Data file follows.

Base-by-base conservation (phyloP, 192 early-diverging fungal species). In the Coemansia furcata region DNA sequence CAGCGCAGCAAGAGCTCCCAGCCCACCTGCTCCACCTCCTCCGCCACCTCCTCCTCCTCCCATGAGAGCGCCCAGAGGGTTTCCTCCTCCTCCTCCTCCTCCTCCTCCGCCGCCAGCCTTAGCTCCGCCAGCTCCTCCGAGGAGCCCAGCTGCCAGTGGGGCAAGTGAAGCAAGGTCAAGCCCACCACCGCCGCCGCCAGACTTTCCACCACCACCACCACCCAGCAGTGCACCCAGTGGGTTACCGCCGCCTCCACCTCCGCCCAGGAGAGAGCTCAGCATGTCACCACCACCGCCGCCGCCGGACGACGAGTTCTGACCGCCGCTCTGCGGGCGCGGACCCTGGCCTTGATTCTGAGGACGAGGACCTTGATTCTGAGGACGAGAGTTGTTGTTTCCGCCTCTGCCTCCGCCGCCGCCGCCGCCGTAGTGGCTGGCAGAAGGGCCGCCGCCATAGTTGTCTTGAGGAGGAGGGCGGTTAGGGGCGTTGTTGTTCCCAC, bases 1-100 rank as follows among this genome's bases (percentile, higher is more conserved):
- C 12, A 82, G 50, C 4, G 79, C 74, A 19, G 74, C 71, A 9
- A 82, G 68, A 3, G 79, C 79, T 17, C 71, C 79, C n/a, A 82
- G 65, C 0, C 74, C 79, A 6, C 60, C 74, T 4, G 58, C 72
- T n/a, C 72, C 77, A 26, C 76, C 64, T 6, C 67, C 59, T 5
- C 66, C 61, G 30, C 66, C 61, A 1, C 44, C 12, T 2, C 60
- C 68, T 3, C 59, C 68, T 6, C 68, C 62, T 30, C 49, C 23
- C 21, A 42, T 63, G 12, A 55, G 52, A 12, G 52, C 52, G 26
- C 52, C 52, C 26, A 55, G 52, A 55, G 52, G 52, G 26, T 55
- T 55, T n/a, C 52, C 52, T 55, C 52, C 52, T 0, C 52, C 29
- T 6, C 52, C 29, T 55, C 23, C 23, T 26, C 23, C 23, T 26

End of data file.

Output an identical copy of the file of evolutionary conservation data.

Base-by-base conservation (phyloP, 192 early-diverging fungal species). In the Coemansia furcata region DNA sequence CAGCGCAGCAAGAGCTCCCAGCCCACCTGCTCCACCTCCTCCGCCACCTCCTCCTCCTCCCATGAGAGCGCCCAGAGGGTTTCCTCCTCCTCCTCCTCCTCCTCCTCCGCCGCCAGCCTTAGCTCCGCCAGCTCCTCCGAGGAGCCCAGCTGCCAGTGGGGCAAGTGAAGCAAGGTCAAGCCCACCACCGCCGCCGCCAGACTTTCCACCACCACCACCACCCAGCAGTGCACCCAGTGGGTTACCGCCGCCTCCACCTCCGCCCAGGAGAGAGCTCAGCATGTCACCACCACCGCCGCCGCCGGACGACGAGTTCTGACCGCCGCTCTGCGGGCGCGGACCCTGGCCTTGATTCTGAGGACGAGGACCTTGATTCTGAGGACGAGAGTTGTTGTTTCCGCCTCTGCCTCCGCCGCCGCCGCCGCCGTAGTGGCTGGCAGAAGGGCCGCCGCCATAGTTGTCTTGAGGAGGAGGGCGGTTAGGGGCGTTGTTGTTCCCAC, bases 1-100 rank as follows among this genome's bases (percentile, higher is more conserved):
- C 12, A 82, G 50, C 4, G 79, C 74, A 19, G 74, C 71, A 9
- A 82, G 68, A 3, G 79, C 79, T 17, C 71, C 79, C n/a, A 82
- G 65, C 0, C 74, C 79, A 6, C 60, C 74, T 4, G 58, C 72
- T n/a, C 72, C 77, A 26, C 76, C 64, T 6, C 67, C 59, T 5
- C 66, C 61, G 30, C 66, C 61, A 1, C 44, C 12, T 2, C 60
- C 68, T 3, C 59, C 68, T 6, C 68, C 62, T 30, C 49, C 23
- C 21, A 42, T 63, G 12, A 55, G 52, A 12, G 52, C 52, G 26
- C 52, C 52, C 26, A 55, G 52, A 55, G 52, G 52, G 26, T 55
- T 55, T n/a, C 52, C 52, T 55, C 52, C 52, T 0, C 52, C 29
- T 6, C 52, C 29, T 55, C 23, C 23, T 26, C 23, C 23, T 26